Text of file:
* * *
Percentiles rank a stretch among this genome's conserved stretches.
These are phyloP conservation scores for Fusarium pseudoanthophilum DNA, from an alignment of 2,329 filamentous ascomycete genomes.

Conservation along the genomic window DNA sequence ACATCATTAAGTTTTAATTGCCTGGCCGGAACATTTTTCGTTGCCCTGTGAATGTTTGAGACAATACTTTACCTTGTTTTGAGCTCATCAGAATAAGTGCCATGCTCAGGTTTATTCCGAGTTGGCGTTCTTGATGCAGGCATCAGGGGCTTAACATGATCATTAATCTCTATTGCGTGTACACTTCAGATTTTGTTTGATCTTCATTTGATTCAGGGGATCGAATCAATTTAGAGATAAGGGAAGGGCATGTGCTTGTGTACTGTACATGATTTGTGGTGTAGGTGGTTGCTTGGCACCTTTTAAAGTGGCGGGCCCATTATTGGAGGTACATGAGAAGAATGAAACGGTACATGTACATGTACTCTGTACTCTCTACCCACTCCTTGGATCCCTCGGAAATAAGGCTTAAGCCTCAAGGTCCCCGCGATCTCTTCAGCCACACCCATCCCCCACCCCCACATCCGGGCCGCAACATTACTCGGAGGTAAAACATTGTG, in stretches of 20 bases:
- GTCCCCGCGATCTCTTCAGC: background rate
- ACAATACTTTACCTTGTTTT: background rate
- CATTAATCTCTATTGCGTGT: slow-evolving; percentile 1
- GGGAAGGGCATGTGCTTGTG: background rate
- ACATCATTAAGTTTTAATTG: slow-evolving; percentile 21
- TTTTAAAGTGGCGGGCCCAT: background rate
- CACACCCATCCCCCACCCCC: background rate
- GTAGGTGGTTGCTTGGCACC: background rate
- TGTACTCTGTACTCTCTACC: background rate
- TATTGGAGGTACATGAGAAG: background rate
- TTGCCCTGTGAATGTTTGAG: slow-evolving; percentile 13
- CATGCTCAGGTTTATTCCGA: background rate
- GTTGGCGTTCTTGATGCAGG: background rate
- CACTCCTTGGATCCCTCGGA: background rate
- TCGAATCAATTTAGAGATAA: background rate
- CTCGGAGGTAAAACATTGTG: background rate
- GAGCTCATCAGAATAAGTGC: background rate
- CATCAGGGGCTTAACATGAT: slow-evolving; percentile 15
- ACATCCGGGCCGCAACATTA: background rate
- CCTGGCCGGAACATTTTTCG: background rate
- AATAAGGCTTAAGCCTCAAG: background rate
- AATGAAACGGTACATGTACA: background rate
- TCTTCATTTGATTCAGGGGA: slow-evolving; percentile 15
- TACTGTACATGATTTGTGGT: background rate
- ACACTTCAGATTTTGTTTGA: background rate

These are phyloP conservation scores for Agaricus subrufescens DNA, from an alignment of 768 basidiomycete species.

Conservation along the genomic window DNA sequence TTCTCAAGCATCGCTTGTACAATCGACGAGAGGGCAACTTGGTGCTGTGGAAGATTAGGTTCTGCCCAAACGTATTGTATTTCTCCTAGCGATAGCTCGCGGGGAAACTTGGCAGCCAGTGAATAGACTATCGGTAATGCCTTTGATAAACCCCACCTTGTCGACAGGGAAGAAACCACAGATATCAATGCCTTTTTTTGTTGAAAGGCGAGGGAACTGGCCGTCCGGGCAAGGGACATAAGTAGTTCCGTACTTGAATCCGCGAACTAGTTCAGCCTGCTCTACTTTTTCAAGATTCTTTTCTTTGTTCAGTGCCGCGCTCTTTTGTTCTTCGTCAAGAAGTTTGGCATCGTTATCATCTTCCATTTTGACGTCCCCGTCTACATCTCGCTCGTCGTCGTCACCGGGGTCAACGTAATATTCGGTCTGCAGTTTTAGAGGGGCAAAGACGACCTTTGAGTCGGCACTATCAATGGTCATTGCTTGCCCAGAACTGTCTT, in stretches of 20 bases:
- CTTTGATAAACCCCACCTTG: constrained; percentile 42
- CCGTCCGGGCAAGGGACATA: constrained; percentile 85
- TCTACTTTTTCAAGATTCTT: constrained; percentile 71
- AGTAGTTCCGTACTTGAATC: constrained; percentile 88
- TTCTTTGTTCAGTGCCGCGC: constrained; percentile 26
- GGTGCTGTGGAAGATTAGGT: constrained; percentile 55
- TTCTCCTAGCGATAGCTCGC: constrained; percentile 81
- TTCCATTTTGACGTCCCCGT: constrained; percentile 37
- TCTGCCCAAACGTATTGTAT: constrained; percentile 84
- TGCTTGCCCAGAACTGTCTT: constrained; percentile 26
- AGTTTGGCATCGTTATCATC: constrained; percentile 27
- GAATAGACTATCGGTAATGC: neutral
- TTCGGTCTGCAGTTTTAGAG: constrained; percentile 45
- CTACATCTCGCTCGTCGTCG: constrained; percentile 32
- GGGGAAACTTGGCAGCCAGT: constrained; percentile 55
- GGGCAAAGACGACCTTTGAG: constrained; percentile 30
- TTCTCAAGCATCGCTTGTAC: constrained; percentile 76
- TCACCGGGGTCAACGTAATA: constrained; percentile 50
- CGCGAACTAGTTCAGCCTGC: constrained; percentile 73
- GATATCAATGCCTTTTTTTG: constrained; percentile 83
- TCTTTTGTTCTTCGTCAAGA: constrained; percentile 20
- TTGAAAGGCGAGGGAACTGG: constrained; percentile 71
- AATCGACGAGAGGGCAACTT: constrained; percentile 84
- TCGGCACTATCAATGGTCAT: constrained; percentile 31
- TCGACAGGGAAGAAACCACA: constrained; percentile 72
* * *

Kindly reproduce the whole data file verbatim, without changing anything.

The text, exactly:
Percentiles rank a stretch among this genome's conserved stretches.
These are phyloP conservation scores for Fusarium pseudoanthophilum DNA, from an alignment of 2,329 filamentous ascomycete genomes.

Conservation along the genomic window DNA sequence ACATCATTAAGTTTTAATTGCCTGGCCGGAACATTTTTCGTTGCCCTGTGAATGTTTGAGACAATACTTTACCTTGTTTTGAGCTCATCAGAATAAGTGCCATGCTCAGGTTTATTCCGAGTTGGCGTTCTTGATGCAGGCATCAGGGGCTTAACATGATCATTAATCTCTATTGCGTGTACACTTCAGATTTTGTTTGATCTTCATTTGATTCAGGGGATCGAATCAATTTAGAGATAAGGGAAGGGCATGTGCTTGTGTACTGTACATGATTTGTGGTGTAGGTGGTTGCTTGGCACCTTTTAAAGTGGCGGGCCCATTATTGGAGGTACATGAGAAGAATGAAACGGTACATGTACATGTACTCTGTACTCTCTACCCACTCCTTGGATCCCTCGGAAATAAGGCTTAAGCCTCAAGGTCCCCGCGATCTCTTCAGCCACACCCATCCCCCACCCCCACATCCGGGCCGCAACATTACTCGGAGGTAAAACATTGTG, in stretches of 20 bases:
- GTCCCCGCGATCTCTTCAGC: background rate
- ACAATACTTTACCTTGTTTT: background rate
- CATTAATCTCTATTGCGTGT: slow-evolving; percentile 1
- GGGAAGGGCATGTGCTTGTG: background rate
- ACATCATTAAGTTTTAATTG: slow-evolving; percentile 21
- TTTTAAAGTGGCGGGCCCAT: background rate
- CACACCCATCCCCCACCCCC: background rate
- GTAGGTGGTTGCTTGGCACC: background rate
- TGTACTCTGTACTCTCTACC: background rate
- TATTGGAGGTACATGAGAAG: background rate
- TTGCCCTGTGAATGTTTGAG: slow-evolving; percentile 13
- CATGCTCAGGTTTATTCCGA: background rate
- GTTGGCGTTCTTGATGCAGG: background rate
- CACTCCTTGGATCCCTCGGA: background rate
- TCGAATCAATTTAGAGATAA: background rate
- CTCGGAGGTAAAACATTGTG: background rate
- GAGCTCATCAGAATAAGTGC: background rate
- CATCAGGGGCTTAACATGAT: slow-evolving; percentile 15
- ACATCCGGGCCGCAACATTA: background rate
- CCTGGCCGGAACATTTTTCG: background rate
- AATAAGGCTTAAGCCTCAAG: background rate
- AATGAAACGGTACATGTACA: background rate
- TCTTCATTTGATTCAGGGGA: slow-evolving; percentile 15
- TACTGTACATGATTTGTGGT: background rate
- ACACTTCAGATTTTGTTTGA: background rate

These are phyloP conservation scores for Agaricus subrufescens DNA, from an alignment of 768 basidiomycete species.

Conservation along the genomic window DNA sequence TTCTCAAGCATCGCTTGTACAATCGACGAGAGGGCAACTTGGTGCTGTGGAAGATTAGGTTCTGCCCAAACGTATTGTATTTCTCCTAGCGATAGCTCGCGGGGAAACTTGGCAGCCAGTGAATAGACTATCGGTAATGCCTTTGATAAACCCCACCTTGTCGACAGGGAAGAAACCACAGATATCAATGCCTTTTTTTGTTGAAAGGCGAGGGAACTGGCCGTCCGGGCAAGGGACATAAGTAGTTCCGTACTTGAATCCGCGAACTAGTTCAGCCTGCTCTACTTTTTCAAGATTCTTTTCTTTGTTCAGTGCCGCGCTCTTTTGTTCTTCGTCAAGAAGTTTGGCATCGTTATCATCTTCCATTTTGACGTCCCCGTCTACATCTCGCTCGTCGTCGTCACCGGGGTCAACGTAATATTCGGTCTGCAGTTTTAGAGGGGCAAAGACGACCTTTGAGTCGGCACTATCAATGGTCATTGCTTGCCCAGAACTGTCTT, in stretches of 20 bases:
- CTTTGATAAACCCCACCTTG: constrained; percentile 42
- CCGTCCGGGCAAGGGACATA: constrained; percentile 85
- TCTACTTTTTCAAGATTCTT: constrained; percentile 71
- AGTAGTTCCGTACTTGAATC: constrained; percentile 88
- TTCTTTGTTCAGTGCCGCGC: constrained; percentile 26
- GGTGCTGTGGAAGATTAGGT: constrained; percentile 55
- TTCTCCTAGCGATAGCTCGC: constrained; percentile 81
- TTCCATTTTGACGTCCCCGT: constrained; percentile 37
- TCTGCCCAAACGTATTGTAT: constrained; percentile 84
- TGCTTGCCCAGAACTGTCTT: constrained; percentile 26
- AGTTTGGCATCGTTATCATC: constrained; percentile 27
- GAATAGACTATCGGTAATGC: neutral
- TTCGGTCTGCAGTTTTAGAG: constrained; percentile 45
- CTACATCTCGCTCGTCGTCG: constrained; percentile 32
- GGGGAAACTTGGCAGCCAGT: constrained; percentile 55
- GGGCAAAGACGACCTTTGAG: constrained; percentile 30
- TTCTCAAGCATCGCTTGTAC: constrained; percentile 76
- TCACCGGGGTCAACGTAATA: constrained; percentile 50
- CGCGAACTAGTTCAGCCTGC: constrained; percentile 73
- GATATCAATGCCTTTTTTTG: constrained; percentile 83
- TCTTTTGTTCTTCGTCAAGA: constrained; percentile 20
- TTGAAAGGCGAGGGAACTGG: constrained; percentile 71
- AATCGACGAGAGGGCAACTT: constrained; percentile 84
- TCGGCACTATCAATGGTCAT: constrained; percentile 31
- TCGACAGGGAAGAAACCACA: constrained; percentile 72